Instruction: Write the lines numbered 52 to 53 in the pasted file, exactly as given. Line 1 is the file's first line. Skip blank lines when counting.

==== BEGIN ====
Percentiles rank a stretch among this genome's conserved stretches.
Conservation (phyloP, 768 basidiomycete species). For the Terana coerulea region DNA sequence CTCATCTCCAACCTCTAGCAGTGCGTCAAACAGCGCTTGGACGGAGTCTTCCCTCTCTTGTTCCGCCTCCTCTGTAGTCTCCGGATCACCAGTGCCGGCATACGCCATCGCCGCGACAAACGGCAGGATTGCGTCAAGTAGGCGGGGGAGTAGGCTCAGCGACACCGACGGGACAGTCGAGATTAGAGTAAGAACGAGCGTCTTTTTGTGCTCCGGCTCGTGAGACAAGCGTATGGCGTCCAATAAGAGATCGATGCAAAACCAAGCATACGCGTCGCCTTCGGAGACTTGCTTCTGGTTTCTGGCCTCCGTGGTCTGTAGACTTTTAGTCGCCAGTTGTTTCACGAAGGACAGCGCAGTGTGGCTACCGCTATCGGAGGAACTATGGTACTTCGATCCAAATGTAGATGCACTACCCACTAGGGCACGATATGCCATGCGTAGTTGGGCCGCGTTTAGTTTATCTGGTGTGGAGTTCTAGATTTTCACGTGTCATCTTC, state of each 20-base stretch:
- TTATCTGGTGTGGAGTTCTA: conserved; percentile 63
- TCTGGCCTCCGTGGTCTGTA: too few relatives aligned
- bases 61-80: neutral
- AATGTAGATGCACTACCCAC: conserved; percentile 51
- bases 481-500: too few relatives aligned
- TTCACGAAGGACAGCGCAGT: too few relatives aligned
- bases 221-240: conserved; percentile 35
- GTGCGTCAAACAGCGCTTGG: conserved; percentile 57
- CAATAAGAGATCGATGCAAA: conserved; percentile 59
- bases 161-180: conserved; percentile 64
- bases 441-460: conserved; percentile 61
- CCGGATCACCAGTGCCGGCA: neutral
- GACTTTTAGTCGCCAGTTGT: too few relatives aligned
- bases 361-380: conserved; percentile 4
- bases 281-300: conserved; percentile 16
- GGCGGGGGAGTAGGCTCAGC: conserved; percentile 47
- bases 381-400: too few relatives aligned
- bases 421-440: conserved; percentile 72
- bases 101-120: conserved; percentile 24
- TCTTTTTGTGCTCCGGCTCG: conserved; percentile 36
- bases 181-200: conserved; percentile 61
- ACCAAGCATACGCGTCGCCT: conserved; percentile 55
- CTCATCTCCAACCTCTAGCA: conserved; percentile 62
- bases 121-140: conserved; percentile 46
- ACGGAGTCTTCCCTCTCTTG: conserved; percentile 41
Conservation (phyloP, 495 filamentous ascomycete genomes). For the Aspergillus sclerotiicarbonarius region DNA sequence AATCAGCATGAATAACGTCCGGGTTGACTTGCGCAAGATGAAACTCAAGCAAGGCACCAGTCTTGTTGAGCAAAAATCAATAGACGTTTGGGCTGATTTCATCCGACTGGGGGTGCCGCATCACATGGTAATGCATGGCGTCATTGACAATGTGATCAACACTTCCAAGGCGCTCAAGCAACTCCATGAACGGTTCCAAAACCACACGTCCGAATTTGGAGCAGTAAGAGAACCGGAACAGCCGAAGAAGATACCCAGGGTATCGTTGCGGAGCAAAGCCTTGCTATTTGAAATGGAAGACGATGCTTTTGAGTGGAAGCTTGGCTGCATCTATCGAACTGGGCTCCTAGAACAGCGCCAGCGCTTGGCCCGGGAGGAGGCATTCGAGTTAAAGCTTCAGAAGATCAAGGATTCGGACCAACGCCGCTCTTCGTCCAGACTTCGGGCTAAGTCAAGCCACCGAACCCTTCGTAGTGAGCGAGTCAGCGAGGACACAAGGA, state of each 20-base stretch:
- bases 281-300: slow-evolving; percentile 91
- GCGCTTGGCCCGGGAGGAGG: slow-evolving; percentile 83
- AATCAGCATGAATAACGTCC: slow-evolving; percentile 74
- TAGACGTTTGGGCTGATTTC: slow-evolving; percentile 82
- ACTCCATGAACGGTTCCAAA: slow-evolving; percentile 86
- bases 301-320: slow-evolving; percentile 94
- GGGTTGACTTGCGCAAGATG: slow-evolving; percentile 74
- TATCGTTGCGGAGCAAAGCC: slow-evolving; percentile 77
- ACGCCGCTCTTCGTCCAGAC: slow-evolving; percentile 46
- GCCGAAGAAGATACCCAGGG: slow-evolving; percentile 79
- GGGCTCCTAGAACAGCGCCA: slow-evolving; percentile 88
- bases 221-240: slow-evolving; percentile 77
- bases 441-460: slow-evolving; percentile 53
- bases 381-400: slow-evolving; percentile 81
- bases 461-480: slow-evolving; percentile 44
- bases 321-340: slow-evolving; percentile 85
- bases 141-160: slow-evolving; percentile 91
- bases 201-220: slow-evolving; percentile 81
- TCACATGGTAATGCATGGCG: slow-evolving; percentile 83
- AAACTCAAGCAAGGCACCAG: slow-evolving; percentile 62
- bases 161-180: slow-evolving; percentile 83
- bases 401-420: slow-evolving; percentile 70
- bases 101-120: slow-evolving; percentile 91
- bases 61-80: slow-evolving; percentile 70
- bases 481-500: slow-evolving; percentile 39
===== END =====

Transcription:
- bases 61-80: slow-evolving; percentile 70
- bases 481-500: slow-evolving; percentile 39